Now take a flashlight and shine a light on your tonic water egg. Ask the kids if they see any changes: the egg has absorbed the tonic water, which has properties that make it glow under a black light. Through the power of osmosis, we now have a glowing egg!
Air pressure eggsperiment: egg in a bottle
Did you know that you can suck an egg into a bottle without touching it? Our last experiment uses air pressure to do just that.
First, hard boil and peel an egg, then have your kids set it on the opening of a standard glass milk bottle or a science lab beaker with a wide mouth— just be sure to select a bottle that is made of glass and approximately 1.25" wide at the opening. You'll find that the egg is too large to squeeze through the neck, but we're about to change that.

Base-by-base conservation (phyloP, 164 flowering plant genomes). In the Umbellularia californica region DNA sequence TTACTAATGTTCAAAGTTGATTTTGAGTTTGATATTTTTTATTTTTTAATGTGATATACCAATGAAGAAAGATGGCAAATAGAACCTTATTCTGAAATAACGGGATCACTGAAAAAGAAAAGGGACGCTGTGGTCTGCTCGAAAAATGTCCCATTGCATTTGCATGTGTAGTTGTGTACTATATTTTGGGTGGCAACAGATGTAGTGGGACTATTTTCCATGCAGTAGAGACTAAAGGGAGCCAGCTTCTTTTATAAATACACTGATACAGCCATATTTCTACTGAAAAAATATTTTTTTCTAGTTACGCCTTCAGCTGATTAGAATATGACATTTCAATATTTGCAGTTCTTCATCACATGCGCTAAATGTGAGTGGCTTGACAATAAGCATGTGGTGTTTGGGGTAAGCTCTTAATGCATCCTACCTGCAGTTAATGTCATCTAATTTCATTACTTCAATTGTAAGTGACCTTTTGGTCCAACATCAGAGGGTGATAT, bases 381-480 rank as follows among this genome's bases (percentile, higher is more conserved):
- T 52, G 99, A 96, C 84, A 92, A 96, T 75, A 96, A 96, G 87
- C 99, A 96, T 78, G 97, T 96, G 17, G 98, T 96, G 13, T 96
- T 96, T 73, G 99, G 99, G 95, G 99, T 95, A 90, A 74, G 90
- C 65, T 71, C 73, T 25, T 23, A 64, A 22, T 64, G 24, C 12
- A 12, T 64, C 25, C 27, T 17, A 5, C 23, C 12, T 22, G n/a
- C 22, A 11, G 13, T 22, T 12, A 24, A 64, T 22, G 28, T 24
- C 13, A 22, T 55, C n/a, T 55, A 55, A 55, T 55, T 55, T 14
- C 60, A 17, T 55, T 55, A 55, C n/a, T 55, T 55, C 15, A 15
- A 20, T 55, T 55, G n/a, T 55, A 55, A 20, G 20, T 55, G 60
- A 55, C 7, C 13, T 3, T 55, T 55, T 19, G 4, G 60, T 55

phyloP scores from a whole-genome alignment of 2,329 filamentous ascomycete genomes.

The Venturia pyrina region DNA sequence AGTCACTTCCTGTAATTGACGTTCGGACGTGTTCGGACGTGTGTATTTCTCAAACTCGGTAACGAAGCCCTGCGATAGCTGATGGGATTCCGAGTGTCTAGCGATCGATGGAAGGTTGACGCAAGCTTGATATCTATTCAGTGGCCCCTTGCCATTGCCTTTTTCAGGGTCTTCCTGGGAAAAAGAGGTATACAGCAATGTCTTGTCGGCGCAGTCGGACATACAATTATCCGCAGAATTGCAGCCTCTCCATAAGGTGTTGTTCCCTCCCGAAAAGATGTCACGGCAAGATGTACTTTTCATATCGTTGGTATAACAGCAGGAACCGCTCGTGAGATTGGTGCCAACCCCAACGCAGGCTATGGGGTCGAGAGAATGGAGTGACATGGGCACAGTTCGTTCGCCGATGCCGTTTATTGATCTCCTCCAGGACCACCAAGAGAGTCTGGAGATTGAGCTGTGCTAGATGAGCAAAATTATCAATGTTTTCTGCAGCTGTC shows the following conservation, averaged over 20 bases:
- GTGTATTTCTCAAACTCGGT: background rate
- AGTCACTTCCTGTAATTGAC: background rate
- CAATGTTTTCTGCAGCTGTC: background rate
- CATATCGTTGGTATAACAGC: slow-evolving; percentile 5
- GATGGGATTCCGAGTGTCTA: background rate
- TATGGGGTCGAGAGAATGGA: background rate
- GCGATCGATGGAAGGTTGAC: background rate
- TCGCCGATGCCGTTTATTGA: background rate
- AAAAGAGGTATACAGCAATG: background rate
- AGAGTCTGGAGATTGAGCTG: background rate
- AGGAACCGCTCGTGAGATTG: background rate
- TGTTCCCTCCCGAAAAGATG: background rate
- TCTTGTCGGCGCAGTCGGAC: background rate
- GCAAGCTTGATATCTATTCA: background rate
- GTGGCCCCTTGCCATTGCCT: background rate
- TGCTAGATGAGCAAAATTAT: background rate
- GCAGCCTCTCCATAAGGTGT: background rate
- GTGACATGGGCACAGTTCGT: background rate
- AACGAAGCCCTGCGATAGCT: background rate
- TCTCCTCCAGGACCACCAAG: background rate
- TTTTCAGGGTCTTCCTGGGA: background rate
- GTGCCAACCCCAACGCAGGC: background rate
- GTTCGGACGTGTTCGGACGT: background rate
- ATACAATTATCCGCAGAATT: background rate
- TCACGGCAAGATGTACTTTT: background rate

Next, light a match (or four) and toss them into the bottle, then quickly place the egg back on the opening of the bottle.
Within moments, the warmth from the matches begins to cool, and the resulting air pressure will cause the egg to squeeze through the neck and into the bottle! This happens right when the egg is placed on top of the bottle openings, creating a seal. Once the matches stop burning, the air inside the bottle cools, lowering the air pressure inside and pulling in the egg.
As you can see, eggs really are remarkable! If you tried one (or all five!) of these experiments, let us know what you learned in the comments below.